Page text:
He did not, though, see violence as a tactic and none of his acts, which included a punch that broke the jaw of the Wales hooker Jeff Young in 1969, was gratuitous. He believed that an opponent who got away with cheating, by lying on the wrong side of the ball and not rolling away, or obstructing a player off the ball, was leaving himself open to retribution, which would only be administered after a warning. “No one will beat me by constant use of dubious tactics,” he once said. “I am no angel, but there is no worse player on the rugby field than the one who is looking for trouble.”

The offence for which he was dismissed seemed to be down to his reputation rather than his action: as he chased a rolling ball, he stuck out his foot just before the Scotland outhalf David Chisholm picked it up. Meads got some of the ball but more of his opponent and was banned for two matches after a hearing in which he was not allowed to give evidence. He came to exchange Christmas cards with Kelleher, and one member of the disciplinary panel, England’s Cyril Gadney, sent him a London Society of Referees tie with a note saying that it was a “small gift to one of the greatest players our splendid game has ever produced. I consider myself lucky to know you as a friend.”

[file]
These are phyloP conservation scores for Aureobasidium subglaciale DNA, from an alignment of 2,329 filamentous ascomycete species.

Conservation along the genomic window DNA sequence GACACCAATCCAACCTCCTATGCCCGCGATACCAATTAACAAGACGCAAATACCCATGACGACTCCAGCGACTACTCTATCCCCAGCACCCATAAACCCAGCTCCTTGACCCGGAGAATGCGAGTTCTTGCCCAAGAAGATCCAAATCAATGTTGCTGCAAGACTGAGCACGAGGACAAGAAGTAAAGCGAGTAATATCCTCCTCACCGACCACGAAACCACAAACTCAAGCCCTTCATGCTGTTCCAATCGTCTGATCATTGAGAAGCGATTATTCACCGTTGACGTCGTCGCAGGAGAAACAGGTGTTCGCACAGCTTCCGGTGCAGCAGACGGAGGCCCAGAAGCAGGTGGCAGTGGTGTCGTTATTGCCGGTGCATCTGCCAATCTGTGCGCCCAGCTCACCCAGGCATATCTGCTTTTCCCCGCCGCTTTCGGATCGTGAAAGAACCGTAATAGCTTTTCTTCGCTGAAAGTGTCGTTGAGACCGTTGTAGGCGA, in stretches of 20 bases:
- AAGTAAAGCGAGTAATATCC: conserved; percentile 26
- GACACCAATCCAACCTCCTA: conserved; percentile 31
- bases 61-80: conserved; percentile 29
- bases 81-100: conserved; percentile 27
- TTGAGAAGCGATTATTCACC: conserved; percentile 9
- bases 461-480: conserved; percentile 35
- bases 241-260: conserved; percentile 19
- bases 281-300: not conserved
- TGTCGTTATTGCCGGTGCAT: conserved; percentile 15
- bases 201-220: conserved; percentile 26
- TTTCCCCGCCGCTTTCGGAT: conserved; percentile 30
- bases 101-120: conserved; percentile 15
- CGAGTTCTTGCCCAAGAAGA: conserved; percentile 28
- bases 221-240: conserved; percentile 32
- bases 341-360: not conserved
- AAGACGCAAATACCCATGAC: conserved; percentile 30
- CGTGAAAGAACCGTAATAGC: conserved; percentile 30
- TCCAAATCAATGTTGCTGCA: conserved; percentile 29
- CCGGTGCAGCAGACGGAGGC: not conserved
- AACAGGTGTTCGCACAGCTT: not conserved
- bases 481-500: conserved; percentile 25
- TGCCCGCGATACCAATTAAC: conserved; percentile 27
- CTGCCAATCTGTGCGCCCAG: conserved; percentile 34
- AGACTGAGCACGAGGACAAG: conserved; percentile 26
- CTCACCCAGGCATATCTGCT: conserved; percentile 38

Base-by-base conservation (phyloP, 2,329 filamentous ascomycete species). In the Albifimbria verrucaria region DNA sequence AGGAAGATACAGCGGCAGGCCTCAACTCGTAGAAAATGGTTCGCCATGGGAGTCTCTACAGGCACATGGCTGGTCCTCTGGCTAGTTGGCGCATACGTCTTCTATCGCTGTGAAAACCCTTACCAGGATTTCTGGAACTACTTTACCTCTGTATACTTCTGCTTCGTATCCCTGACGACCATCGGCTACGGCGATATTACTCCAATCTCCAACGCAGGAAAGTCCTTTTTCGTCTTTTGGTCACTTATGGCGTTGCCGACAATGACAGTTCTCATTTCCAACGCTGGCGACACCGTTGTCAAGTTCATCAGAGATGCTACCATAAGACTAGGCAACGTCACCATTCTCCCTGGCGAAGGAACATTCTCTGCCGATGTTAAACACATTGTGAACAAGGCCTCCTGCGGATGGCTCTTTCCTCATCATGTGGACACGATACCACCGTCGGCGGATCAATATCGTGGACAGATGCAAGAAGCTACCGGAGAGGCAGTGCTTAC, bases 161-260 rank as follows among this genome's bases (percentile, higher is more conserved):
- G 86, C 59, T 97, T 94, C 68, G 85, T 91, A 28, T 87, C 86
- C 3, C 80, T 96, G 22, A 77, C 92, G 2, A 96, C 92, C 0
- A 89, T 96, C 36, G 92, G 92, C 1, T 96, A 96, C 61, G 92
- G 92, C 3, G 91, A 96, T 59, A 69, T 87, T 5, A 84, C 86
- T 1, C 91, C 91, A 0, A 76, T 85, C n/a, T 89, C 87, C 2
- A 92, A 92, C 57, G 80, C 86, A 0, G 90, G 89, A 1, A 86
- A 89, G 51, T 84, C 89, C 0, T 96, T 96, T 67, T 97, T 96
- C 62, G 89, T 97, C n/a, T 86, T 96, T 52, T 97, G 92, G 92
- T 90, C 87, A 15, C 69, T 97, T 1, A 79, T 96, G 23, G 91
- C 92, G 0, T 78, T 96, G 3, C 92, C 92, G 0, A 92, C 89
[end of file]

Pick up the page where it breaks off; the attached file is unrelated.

Meads had been sent off before, in 1955 when he was playing for his local club in King Country, Waitete, a few days before he was due to play in a North Island Colts’ trial, for tripping an opponent and pushing him to the ground. He appeared before a disciplinary panel that contained the King Country selector, Eddie Walker. “He confronted his golden-haired boy with a withering full-frontal attack,” wrote Alex Veysey in his 1974 official biography of Meads. “This was no way to play the game of rugby, he said, and demanded to see Meads outside. There he grabbed the bemused young boy by the arm and said: ‘Take no bloody notice of what I said in there. Get stuck into that Colts match.’”

King Country